The degree to which a human can derive meaning from the entire model and its components without the aid of additional methods.
Related terms: Explainability
A fully interpretable model is one that has simulatability (the entire model can be contemplated at once), decomposability (each component of the model are human-understandable), and algorithmic transparency (one can understand how the model was trained) (Lipton 2016) while a partially interpretable model may only meet one of these criteria. As an example, low-dimensional linear regression is fully interpretable and a shallow decision tree is partially interpretable (see figure below).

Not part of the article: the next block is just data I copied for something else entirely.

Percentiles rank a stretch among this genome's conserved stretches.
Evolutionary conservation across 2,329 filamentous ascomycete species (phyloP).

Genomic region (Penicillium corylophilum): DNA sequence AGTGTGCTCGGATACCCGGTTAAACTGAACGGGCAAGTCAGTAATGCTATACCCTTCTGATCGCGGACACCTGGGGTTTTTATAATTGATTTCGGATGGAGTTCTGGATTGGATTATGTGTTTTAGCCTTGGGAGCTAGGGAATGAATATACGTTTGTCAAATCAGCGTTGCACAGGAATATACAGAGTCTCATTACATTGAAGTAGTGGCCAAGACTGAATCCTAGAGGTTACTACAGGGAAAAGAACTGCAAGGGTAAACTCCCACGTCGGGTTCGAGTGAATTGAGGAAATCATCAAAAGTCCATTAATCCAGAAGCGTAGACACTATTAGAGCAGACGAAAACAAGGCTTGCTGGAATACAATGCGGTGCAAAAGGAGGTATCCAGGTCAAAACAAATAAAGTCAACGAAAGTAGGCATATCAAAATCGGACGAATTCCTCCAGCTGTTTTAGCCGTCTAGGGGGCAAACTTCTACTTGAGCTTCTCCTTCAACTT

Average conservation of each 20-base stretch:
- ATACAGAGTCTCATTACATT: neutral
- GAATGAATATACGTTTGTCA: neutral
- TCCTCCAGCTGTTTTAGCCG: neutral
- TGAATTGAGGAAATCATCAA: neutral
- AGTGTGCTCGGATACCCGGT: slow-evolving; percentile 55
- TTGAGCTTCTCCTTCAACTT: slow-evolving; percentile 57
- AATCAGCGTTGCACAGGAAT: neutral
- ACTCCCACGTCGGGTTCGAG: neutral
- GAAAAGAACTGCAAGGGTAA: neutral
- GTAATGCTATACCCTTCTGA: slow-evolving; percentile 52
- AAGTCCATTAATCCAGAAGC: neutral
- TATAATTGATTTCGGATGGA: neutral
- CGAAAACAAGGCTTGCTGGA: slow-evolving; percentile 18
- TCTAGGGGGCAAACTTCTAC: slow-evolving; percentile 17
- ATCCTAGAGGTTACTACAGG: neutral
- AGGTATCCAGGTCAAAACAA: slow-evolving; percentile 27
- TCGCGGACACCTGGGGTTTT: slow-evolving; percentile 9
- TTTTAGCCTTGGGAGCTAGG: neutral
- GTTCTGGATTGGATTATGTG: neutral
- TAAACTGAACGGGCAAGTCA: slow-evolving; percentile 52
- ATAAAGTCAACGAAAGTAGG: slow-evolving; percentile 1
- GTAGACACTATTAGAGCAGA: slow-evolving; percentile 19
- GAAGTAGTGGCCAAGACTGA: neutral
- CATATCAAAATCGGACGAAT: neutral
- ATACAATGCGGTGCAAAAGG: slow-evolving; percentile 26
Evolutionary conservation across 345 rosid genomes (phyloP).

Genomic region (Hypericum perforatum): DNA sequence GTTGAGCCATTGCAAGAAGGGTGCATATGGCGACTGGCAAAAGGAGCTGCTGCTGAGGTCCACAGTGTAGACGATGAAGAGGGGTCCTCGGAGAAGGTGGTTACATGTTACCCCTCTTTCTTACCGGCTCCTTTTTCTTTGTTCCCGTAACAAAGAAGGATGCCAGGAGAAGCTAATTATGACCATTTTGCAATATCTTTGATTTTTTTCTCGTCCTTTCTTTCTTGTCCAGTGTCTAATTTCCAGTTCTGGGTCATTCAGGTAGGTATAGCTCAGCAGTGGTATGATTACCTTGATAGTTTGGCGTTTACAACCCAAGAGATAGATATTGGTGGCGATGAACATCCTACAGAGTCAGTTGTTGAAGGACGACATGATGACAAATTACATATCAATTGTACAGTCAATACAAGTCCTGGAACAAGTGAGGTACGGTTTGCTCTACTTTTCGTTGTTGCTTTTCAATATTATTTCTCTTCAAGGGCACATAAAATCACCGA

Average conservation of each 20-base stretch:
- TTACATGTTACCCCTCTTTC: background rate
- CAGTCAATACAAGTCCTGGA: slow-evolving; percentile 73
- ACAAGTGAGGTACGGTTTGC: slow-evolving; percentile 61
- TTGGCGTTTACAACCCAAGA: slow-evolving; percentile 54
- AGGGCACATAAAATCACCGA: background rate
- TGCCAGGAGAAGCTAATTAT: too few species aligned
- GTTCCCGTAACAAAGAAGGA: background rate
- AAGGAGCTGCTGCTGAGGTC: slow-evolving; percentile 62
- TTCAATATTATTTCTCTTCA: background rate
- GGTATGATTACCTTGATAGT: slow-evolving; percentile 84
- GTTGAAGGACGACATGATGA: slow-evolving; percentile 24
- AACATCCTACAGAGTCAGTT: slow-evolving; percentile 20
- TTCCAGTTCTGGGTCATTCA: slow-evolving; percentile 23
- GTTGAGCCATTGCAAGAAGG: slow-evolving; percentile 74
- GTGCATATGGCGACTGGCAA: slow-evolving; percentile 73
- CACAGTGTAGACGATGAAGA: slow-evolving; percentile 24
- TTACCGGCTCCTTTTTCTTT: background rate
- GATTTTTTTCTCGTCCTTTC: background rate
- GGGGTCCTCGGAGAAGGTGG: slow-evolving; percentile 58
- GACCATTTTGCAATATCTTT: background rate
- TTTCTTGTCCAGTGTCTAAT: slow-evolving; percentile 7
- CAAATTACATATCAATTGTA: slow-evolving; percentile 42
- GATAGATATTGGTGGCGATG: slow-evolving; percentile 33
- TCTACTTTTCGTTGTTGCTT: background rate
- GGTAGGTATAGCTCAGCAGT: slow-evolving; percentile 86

Fig. 1 Illustration of the relationship between understandability and model complexity. Fully interpretable models have high understandability (with little to gain from explainability) while partially interpretable or simpler black box models have the most to gain from explainability methods. With increased dimensionality and non-linearity, explainability methods can improve understanding, but there is considerable uncertainty about the ability of future explanation methods to improve the understandability of high-dimensional, highly non-linear methods.